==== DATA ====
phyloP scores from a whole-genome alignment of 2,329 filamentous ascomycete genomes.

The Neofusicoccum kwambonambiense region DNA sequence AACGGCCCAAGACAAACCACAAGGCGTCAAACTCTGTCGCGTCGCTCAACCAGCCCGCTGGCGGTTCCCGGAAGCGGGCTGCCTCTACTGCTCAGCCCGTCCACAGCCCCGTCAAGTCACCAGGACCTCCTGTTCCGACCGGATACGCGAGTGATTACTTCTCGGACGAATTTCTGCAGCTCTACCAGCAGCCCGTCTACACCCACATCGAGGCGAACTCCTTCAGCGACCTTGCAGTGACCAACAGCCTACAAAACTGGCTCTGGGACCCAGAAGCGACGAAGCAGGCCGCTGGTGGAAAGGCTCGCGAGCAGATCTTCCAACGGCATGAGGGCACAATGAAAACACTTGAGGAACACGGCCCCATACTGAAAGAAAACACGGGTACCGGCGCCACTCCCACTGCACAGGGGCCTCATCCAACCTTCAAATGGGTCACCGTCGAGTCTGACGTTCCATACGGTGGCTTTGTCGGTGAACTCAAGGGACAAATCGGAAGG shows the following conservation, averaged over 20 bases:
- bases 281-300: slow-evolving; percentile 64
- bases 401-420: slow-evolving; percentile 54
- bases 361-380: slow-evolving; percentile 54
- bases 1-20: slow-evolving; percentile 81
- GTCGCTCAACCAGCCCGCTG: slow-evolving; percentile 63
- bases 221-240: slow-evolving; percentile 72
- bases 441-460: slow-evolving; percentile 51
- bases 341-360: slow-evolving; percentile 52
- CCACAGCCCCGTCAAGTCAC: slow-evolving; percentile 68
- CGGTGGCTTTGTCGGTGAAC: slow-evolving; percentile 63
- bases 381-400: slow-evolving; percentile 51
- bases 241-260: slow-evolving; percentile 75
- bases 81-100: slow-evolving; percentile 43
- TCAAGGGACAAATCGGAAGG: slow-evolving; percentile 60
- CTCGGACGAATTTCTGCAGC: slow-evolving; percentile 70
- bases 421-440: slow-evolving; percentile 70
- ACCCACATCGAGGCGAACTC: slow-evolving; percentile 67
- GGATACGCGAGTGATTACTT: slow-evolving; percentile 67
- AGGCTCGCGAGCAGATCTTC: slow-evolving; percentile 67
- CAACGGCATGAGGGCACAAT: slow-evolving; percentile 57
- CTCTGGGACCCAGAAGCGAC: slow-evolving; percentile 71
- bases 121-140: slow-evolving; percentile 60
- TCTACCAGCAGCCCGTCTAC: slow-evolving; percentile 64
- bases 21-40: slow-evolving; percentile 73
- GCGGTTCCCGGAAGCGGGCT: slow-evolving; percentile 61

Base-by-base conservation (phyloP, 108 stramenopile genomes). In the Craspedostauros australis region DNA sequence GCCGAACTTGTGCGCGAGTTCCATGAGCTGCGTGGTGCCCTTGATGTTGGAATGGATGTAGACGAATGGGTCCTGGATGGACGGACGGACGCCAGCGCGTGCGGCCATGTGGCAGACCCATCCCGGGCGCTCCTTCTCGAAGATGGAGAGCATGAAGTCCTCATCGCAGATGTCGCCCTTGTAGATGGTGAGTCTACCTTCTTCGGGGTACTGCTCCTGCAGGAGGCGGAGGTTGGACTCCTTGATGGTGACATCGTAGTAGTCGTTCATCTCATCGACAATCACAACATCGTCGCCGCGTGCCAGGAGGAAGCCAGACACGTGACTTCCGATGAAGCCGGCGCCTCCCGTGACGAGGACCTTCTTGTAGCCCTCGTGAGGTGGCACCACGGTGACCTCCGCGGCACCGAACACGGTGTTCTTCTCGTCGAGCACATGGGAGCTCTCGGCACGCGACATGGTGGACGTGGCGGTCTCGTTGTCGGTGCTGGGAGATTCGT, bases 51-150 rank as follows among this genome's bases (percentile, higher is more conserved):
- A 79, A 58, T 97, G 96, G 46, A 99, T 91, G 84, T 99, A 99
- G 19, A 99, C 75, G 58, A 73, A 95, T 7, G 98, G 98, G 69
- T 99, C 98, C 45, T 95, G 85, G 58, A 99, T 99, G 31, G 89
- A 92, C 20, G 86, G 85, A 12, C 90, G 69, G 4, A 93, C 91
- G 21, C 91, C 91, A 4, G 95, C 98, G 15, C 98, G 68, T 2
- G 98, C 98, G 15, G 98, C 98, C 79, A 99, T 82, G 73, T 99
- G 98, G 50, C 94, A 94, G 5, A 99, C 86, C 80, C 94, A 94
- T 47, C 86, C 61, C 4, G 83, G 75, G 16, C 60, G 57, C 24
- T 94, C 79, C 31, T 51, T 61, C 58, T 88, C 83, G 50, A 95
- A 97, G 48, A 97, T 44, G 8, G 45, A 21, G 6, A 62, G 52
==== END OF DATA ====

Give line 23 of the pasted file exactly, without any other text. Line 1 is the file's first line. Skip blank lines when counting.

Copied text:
- CTCTGGGACCCAGAAGCGAC: slow-evolving; percentile 71